The converse is not true. We cannot explain the Holocaust, yet, in large measure, it explains us. The Holocaust set the moral, ethical and geopolitical parameters within which the western world lives, influenced international institutions, sits balefully on the shoulders of writers and artists, and is never entirely absent from our minds.
Do we live in Bubbleville? Are the Bubbas in Bubbaville all that stupid?
Ouch. Was Jon Stewart overly rude or snarky? You be the judge.
The winter pansies at my house are struggling because of all the cold weather. It looks like some of them have croaked but they might surprise me and take a new lease on life.
The little ones like Johnny Jump Ups do better than the bigger faced pansies. The big faces flop around a little too much under snow and ice. I was greedy this year. I have 5 containers of them. The smaller ones are wintering on the porch for protection.
Colonel Morris Davis:
Where is justice for the men still abandoned in Guantánamo Bay
“I will be back soon,” I said, as we stood up and shook hands. Then I turned and walked a few steps to the gate, and waited for the guard to unlock it so I could leave. Those were the last words I said to Mohamedou Ould Slahi after I met him in the tiny compound he shared with Tariq al-Sawah in the detention camp at Guantánamo Bay. That was seven and a half years ago. I have never been inside the camp again. Slahi has never been out.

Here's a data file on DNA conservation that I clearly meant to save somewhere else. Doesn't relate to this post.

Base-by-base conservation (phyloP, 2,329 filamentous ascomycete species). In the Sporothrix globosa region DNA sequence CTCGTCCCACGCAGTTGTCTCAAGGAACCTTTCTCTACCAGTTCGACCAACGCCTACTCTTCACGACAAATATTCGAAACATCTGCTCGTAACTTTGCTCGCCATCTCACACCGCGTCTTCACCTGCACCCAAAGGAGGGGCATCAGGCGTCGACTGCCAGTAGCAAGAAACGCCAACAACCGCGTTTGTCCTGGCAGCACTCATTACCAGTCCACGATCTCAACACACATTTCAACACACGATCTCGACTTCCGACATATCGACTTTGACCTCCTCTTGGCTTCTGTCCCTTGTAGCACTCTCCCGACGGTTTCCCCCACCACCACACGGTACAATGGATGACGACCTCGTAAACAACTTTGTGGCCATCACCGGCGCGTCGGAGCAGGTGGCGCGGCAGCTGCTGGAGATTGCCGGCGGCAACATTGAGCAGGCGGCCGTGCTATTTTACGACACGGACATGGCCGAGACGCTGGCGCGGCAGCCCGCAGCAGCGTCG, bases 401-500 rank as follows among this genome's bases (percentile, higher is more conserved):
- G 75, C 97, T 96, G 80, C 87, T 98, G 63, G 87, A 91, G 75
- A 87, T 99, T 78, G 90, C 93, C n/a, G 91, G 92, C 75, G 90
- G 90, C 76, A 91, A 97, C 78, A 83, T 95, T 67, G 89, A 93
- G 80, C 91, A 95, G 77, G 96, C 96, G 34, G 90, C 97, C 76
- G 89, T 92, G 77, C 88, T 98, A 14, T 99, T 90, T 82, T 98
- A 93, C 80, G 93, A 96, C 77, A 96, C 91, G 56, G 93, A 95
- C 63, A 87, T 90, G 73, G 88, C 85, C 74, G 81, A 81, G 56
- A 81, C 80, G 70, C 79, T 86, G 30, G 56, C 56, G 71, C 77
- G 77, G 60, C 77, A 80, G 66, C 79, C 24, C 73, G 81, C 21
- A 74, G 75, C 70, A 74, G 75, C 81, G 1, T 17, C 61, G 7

I didn’t know, that afternoon in the summer of 2007, that in a few weeks I would send an email to the US deputy secretary of defence, Gordon England, saying I could no longer in good conscience serve as chief prosecutor for the Guantánamo military commissions. I reached that decision after receiving a written order placing Brigadier-General Tom Hartmann over me and the Pentagon general counsel, Jim Haynes, over Hartmann.
Hartmann had chastised me for refusing to use evidence obtained by “enhanced” interrogation techniques, saying: “President Bush said we don’t torture, so who are you to say we do?” Haynes authored the “torture memo” that the secretary of defence, Donald Rumsfeld, signed in April 2003 approving interrogation techniques that were not authorised by military regulations – the memo where Rumsfeld scribbled in the margin: “I stand for 8-10 hours a day. Why is standing [for detainees during interrogations] limited to 4 hours?” Rather than face a Hobson’s choice when they directed me to go into court with torture-derived evidence, I chose to quit before they had the chance.